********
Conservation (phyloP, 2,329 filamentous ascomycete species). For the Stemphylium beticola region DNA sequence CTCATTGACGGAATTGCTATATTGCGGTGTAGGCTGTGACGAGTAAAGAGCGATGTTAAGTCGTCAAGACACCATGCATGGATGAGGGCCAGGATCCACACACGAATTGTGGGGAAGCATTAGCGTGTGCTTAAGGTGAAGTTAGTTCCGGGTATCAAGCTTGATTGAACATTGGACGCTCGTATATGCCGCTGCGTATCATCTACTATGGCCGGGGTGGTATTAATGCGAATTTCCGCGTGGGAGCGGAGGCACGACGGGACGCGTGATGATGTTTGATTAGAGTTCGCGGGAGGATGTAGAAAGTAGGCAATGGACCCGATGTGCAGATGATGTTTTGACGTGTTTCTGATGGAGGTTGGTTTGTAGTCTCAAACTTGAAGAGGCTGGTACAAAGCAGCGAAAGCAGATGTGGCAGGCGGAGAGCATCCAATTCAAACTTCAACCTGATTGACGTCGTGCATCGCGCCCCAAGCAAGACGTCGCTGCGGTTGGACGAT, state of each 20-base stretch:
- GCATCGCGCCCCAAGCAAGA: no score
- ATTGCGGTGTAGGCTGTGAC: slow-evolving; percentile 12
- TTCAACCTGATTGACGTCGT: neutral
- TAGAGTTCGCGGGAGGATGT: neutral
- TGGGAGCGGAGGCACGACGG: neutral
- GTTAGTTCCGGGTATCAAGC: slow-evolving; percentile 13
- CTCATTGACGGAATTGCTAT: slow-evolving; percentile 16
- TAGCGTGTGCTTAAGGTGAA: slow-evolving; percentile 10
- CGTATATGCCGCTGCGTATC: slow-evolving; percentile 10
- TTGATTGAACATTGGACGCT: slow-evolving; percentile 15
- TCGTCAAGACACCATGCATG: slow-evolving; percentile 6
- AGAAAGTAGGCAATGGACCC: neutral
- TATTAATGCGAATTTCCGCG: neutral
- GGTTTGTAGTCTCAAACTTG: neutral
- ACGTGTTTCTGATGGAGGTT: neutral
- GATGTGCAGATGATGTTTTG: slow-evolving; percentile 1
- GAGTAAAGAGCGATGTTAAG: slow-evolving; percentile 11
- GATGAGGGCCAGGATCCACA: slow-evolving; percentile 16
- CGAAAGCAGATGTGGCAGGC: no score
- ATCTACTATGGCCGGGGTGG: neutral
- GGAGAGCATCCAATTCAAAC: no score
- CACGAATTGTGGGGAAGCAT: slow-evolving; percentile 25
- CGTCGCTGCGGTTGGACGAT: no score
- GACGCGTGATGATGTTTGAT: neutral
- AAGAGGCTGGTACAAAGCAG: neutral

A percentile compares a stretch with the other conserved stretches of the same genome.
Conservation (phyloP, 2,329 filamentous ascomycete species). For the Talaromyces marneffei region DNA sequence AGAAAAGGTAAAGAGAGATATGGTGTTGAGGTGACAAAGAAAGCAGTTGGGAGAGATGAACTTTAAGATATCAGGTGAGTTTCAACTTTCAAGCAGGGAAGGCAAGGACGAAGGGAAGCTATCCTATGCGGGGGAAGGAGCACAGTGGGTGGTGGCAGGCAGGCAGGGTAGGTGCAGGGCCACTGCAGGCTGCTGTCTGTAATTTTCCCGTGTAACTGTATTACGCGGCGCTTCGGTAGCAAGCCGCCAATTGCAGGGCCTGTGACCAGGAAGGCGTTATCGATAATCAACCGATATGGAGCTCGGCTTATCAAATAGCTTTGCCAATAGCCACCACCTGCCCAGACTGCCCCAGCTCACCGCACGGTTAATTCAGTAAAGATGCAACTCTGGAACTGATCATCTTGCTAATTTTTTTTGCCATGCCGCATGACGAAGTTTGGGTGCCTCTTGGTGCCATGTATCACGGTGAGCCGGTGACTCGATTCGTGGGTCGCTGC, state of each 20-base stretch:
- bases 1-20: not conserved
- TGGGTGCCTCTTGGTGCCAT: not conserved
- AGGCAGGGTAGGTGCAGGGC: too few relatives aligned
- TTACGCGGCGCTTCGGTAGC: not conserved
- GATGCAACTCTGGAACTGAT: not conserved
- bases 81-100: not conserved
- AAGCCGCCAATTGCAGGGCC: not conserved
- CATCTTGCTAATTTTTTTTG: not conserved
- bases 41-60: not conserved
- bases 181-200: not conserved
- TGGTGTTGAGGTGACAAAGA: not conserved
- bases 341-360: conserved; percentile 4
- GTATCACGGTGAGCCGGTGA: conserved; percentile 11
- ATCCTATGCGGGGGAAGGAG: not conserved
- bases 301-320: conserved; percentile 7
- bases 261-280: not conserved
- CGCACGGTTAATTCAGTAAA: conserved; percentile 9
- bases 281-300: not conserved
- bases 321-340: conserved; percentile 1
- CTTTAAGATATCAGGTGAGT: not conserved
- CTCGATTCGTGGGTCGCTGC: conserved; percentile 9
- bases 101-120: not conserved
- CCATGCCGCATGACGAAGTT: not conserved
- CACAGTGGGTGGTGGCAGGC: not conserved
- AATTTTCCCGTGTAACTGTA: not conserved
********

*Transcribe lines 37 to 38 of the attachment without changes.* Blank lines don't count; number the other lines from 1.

- bases 41-60: not conserved
- bases 181-200: not conserved